Stories are a powerful communication tool. It’s proven for centuries.
Research shows that while the average human brain spends 30% of its time daydreaming, it recalibrates to full focus whenever a narrative starts.
As a result, “storytelling” has become a buzzword in marketing. Though broadly speaking, most storytelling “experts” are either abusing the word or completely telling the wrong kind of story. Here’s why:
Every story has a character, aka the hero. Basically all stories are crafted whereby the hero journeys through all kinds of problems, and eventually wins the day.
Most businesses however, think that’s the story they should tell, especially the part where they become the superhero.
Pay attention the next time you watch a movie. The character of the story is usually the weakest person in the entire narrative 90% of the time. Generally speaking, they are filled with emotions, lack the confidence to realise their true potential, perhaps may even have an identity crisis they need to be saved from.
Here’s the paradigm shift: Customers don’t care about your story, even if you’re a superhero, and regardless of how dramatic it is.
They actually only care about their own story. And without you realising it at first, you are an important part of their story. Infact, they need you to help them complete it.
So, next time you contemplate producing a 3-minute video on your company history, consider that a water of time. It’s more to do with one’s pride than getting customers through effective marketing. No one cares.
The minute you position your business as the hero of the story, customers check out and you lose money.
Here’s another commonly mistaken marketing strategy - building authority.
Common examples we see include starting a personal brand, documenting one’s business daily on Instagram Stories, or getting on Facebook Live everyday to build a following.
Honestly, it drives us crazy.
The issue is not what platform you use or how to build content; it’s this whole concept about authority. Back to storytelling; to position your business well, customers are more interested in how you can be part of their story, rather than watching your own heroic quest. In other words, be the guide - become Dumbledore instead of Harry Potter.
One step further, what people are looking for from a guide immediately is empathy instead of authority.
Here’s the question customers are asking in their head - Do you really understand my problems so you can work with me, or you are such an authoritative figure where you will just be forcing your products and services at me and boss me around?
That’s why people hate politicians and religious leaders; they are too busy showing their achievements in the name of public service.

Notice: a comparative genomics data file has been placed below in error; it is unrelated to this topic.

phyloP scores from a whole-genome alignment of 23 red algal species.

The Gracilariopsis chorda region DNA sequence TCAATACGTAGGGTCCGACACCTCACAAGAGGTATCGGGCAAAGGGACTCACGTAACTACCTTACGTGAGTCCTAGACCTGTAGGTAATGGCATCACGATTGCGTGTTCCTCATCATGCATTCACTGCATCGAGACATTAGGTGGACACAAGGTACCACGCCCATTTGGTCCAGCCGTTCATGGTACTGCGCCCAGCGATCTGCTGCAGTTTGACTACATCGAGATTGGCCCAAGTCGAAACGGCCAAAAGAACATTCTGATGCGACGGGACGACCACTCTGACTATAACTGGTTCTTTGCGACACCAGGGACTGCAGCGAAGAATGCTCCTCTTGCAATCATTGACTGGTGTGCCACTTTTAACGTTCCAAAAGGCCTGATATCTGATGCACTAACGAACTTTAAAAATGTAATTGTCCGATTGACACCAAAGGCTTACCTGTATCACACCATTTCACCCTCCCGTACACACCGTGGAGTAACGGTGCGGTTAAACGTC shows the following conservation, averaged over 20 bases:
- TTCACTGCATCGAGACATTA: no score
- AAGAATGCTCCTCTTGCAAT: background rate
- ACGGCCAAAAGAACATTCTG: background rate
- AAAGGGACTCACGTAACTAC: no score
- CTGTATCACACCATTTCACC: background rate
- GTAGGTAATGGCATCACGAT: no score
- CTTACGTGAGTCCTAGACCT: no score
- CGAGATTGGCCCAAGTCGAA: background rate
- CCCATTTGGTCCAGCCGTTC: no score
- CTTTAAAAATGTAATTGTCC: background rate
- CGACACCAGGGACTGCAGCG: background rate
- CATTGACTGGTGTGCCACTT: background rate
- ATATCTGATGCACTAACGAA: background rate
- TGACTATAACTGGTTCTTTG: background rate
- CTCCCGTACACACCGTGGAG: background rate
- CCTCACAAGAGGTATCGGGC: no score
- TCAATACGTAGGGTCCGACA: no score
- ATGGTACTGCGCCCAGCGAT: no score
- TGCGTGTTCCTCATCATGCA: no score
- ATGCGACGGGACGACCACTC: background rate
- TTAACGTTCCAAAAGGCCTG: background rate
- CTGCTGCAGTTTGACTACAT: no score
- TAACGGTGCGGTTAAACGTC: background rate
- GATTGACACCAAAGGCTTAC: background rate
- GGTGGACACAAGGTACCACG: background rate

Back to marketing.
Now I know what you’re asking - what about our “capability statement”? People need to know what we can do best right? Yes, a sense of authority does need to be in your marketing, but not to the level of you wanting to showcase all your qualifications, portfolios and work examples.
People don’t pick a dentist or lawyer based on their wall of certificates, right?
Practically speaking, the best way to show your authority as a business is to simply show clients testimonies and logos of notable brands you have worked with:
Let other people do the bragging about your greatness.
As mentioned, companies who are smart and humble enough to play the guide, and let their customers be the hero, are winning businesses left right and centre.
This second character that gets introduced into the story is the one who helps the hero to win the day. They are strong, wise, experienced, seen it all, done it all. It’s a much better position for your company to be in than the hero, who is weak and struggling.
Think Dumbledore from Harry Potter, Haymitch from Hunger Games, Lionel Logue from The King’s Speech.
Now go to your website, your Facebook videos and your pull up banners, and question yourself: Are you positioning yourself as a guide or the hero?
To debunk this marketing myth about “storytelling”, the question is not how to tell your story, but how to enter into your customers’ stories. And you do this as the guide to help the hero get what they want.
It’s such a simple concept, but for some extremely difficult to implement, because they are so used to playing the hero.
But if you’re after a major shift to your marketing mindset and ultimately, SALES, stop playing the hero. Be the guide, show empathy before authority, and watch your customers get attracted to you like a magnet, and start enjoying some great results in your marketing.
Book a discovery call today to see how we can help your business.
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Kew VIC 3101
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